Azerbaijan created a rich and specific culture through the history of the Azerbaijani people. The decorative art was one of the most developed spheres of the culture in Azerbaijan. This art established in ancient times. It embraces different kinds of art including tattooing and jewellery, metal works, ornaments on wood, stones and bones, carpentry, weaving and ornamental knitting and weaving, knitting and other thread-works. All the types of the of this art reflecting the talent and moral world of the Azerbaijani people are widely used in the usual life of people.

The technique and composition of the thread-work of Azerbaijan date back to the remote past and proves the inheritance of the people. It is possible to define the time of the spread of different types of embroidery on the basis of different archaeological materials. The analogues of embroidery ornaments that are the right lines and polylines, zigzags, dotty ornaments, circles, triangles, rhombuses date back to the bronze era (3rd millennium B.C.).

A number of merchants, travellers and diplomats who visited these places in different periods of time provided interesting information about the development of Azeri art. Italian traveller Marko Polo stressed the beauty of the silk wares of Shemakha and Barda in the 13th century. English traveller -merchant Antoni Djenkinson wrote depicting the magnificence of the summer residence (the 16th century): "the king was sitting in the rich tent worked with silk and golden thread; his clothes were all in pearls and precious stones".

Darai and velvet were the most important local materials for the embroidery in the 19th-20th centuries. They were produced in Shemakha, Basgal, Sheki, Ganja, Shusha and other regions of Azerbaijan. The local silk and woollen threads and other patters were used in the embroidery. The plant dye-stuffs were used in dying.

The embroidery wares were distinguished for the richness and diversity of the ornamental motives. The plant motives as the image of roses, daffodils, pinks, tulips, lily, the leaves of the pomegranates, quince and cherry-plum trees as well as ears and leaves of different forms were the widest themes in the embroidery of Azerbaijan.

The geometric ornaments of the embroideries comprised the right and polylines, zigzags, triangles, quadrangles, six and eight-pointed stars, rhombuses and images of the Sun and stars.

The people liked to embroider the nightingales, peacock, hoopoe, sparrow, pheasant, quail and others.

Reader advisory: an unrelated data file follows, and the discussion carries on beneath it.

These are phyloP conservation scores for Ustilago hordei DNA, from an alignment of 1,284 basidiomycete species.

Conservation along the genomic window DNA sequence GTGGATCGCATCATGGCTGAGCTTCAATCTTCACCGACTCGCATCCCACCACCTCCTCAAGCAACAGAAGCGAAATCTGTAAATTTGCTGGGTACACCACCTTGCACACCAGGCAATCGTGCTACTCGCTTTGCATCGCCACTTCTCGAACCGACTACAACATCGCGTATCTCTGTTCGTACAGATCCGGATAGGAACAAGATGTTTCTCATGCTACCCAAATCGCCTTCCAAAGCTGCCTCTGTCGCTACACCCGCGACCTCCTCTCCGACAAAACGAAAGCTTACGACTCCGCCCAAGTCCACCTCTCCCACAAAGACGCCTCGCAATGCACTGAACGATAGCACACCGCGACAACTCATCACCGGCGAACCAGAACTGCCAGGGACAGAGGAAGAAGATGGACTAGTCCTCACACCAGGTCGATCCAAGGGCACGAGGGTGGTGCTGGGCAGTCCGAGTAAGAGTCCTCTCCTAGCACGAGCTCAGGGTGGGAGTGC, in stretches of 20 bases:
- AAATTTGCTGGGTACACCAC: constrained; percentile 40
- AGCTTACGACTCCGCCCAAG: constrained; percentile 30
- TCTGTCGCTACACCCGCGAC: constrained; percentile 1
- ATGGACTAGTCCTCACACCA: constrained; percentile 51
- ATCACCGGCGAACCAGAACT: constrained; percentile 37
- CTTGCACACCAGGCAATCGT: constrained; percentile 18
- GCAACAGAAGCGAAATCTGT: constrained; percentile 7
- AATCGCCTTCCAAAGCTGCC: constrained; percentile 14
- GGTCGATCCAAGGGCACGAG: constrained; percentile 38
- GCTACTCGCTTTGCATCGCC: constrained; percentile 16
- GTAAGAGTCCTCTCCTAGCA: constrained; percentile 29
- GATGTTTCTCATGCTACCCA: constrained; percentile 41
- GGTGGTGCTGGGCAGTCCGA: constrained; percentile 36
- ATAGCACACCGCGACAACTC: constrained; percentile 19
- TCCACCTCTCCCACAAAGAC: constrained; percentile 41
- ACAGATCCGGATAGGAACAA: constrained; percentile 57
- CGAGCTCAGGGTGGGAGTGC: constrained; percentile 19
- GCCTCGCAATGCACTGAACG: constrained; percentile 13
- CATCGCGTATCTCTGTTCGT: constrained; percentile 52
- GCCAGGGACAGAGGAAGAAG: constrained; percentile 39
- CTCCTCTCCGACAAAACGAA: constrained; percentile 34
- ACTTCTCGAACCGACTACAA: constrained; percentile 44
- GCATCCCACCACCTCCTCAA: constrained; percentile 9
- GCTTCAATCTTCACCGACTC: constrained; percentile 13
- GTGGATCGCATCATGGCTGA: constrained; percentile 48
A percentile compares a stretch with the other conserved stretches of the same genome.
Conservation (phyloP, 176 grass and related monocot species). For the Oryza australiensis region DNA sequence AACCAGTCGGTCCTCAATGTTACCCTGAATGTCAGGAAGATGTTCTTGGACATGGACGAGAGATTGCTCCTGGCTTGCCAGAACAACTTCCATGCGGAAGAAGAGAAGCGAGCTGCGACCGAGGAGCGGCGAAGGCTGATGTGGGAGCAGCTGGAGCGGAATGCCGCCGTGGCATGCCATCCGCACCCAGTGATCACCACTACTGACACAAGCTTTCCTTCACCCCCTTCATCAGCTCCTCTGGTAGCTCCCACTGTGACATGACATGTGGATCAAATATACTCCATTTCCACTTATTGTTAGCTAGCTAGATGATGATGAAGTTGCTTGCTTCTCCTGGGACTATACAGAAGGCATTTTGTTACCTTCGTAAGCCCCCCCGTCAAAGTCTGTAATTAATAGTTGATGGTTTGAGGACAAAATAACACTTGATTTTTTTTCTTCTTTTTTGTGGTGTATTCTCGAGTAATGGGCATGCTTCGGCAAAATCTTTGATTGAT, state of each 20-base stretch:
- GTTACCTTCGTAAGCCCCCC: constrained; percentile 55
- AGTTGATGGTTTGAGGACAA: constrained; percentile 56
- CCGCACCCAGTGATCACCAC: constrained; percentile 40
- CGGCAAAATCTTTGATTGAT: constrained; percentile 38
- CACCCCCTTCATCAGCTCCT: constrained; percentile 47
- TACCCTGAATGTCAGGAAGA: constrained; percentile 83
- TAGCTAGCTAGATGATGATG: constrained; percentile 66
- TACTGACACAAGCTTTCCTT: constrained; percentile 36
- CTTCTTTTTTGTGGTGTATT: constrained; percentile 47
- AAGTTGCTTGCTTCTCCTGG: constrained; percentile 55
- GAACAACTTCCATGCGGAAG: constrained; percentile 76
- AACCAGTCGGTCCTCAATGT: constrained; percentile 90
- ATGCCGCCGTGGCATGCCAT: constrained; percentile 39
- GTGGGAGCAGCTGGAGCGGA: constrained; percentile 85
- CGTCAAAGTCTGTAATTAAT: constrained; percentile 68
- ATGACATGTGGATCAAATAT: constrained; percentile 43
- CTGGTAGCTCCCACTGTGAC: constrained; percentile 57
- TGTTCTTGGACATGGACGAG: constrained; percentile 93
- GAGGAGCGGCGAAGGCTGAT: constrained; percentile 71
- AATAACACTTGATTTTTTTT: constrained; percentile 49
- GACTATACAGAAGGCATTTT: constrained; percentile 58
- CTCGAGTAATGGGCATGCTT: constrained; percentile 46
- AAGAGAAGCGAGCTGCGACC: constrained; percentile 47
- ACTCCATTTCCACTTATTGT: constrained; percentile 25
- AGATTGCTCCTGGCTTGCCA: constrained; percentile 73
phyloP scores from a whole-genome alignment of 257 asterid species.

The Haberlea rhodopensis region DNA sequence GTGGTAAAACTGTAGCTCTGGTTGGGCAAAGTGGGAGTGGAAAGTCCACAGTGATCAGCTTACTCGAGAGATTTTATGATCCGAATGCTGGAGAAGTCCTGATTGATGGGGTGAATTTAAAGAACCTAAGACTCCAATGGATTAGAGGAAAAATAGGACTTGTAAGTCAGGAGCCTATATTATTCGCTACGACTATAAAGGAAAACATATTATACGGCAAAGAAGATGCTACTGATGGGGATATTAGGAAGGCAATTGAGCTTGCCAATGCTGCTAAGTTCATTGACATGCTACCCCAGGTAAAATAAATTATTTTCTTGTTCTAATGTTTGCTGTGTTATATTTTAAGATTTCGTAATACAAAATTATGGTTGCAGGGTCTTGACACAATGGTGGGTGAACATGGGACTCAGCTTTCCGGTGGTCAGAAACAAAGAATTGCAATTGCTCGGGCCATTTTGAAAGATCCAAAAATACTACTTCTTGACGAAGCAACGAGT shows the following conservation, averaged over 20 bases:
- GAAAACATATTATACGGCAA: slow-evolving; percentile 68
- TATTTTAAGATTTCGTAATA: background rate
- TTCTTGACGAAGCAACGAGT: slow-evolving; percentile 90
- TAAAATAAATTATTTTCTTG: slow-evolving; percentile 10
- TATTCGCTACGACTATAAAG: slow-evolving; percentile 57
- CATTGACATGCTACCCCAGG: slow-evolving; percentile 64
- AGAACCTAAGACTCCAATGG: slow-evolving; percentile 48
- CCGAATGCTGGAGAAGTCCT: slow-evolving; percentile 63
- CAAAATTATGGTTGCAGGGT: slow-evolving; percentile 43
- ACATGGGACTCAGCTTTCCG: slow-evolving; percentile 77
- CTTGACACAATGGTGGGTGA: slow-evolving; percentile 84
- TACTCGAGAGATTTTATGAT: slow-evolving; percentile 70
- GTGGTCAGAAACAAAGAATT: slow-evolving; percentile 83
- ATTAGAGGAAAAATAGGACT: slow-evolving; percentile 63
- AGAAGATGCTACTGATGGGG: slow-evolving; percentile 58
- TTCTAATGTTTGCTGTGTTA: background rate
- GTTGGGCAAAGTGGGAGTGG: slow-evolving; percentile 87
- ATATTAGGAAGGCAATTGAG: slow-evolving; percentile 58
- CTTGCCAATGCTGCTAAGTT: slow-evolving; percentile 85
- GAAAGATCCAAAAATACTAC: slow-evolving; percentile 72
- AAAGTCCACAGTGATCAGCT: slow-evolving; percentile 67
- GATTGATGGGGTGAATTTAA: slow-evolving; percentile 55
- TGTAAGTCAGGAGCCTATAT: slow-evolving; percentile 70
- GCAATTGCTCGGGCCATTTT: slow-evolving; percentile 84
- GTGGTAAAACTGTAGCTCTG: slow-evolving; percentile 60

The widely spread image of two birds is the most favourite and ancient theme of decorative art. The birds are usually depicted either in love with each other or offended to each other. Both themes are reflected as love and parting. Among animals, the embroideries mainly contained the images of deer, tortoises, dragons and snakes, horses and others.

The most widely spread of the housing objects were the rails, containers for combs, boxes for cosmetics, jugs and others.

The most popular and widely spread types of embroidery were as follows: gold thread, plain embroidery, chain-stitch, embroidery with the technique "the birds-eye", metal pearls embroidery, pearl embroidery, stamping, "buttoning", flapping, spiral embroidery and work on the file.

The embroidery with golden and silver threads is the most ancient of all the types of embroidery. It mainly used thick cloths. Red, dark red, violet and green one colour velvet was considered the best material. Golden and silver threads produced at the factories were used in embroidery. This type of embroidery was called gold and silver thread.

The gold and silver thread was used in the decoration of the women's clothes, headwear, housing objects, saddles and other small objects. It was also a tradition to include the embroidery wares in a bride's dowry.

Chain-stitch was the most widely spread among the embroidery wares worked with colour threads.

Sheki was the centre of the chain-stitch in the 19th century.

Red, black and dark blue velvet and cloths of local or foreign production were mainly used for the chain-stitch. Not only women were engaged in this type of decorative art. A number of men also demonstrated their talent in this sphere. A master would first draw the contours of the picture on the cloth stretched by the loom and then filled its inner part. The needle used in chain-stitch was called qarmach.

The chain-stitch was used for decoration of the women's clothes, pillow-cases, mutakka, carpets used in the bathrooms.

Plain embroidery was another widely used technique of needle-works.

This type of embroidery mainly used not bright, pastel colours mainly coloured silk and woollen threads in combination with golden ones. It had two types: two-sided and one-sided. Plain embroidery was used in the decoration of clothes, wall ornaments, curtains and others.

"The bird's eye" -ornaments worked with white or coloured silk threads was one of the most widely spread types of embroidery.

Buttoning is found in the night headwear (shabkulag), janamaz and woollen clothes. Its simple and water sewing are carried out through laying the thin woollen or cotton layer between the prime and face of the ware.

The embroidery wares worked with pearls excited great interest and they have been in the decoration of costume elements and housing objects.

The embroidery with sparkling ornaments, pearls is the sewing along the contours of the image formed by the colourful silk threads on the cloths. The spiral embroidery is a relatively new type of needle-works.

The less widely spread drawn-thread work established very late and is seldom practised. It is mainly used for decorating of handkerchiefs, veils and napkins.

To date, Azerbaijan preserves the school of the art of embroidery that dates back to ancient times. The wares of this sphere of the art of Azerbaijan are demonstrated at the international exhibitions and in museums.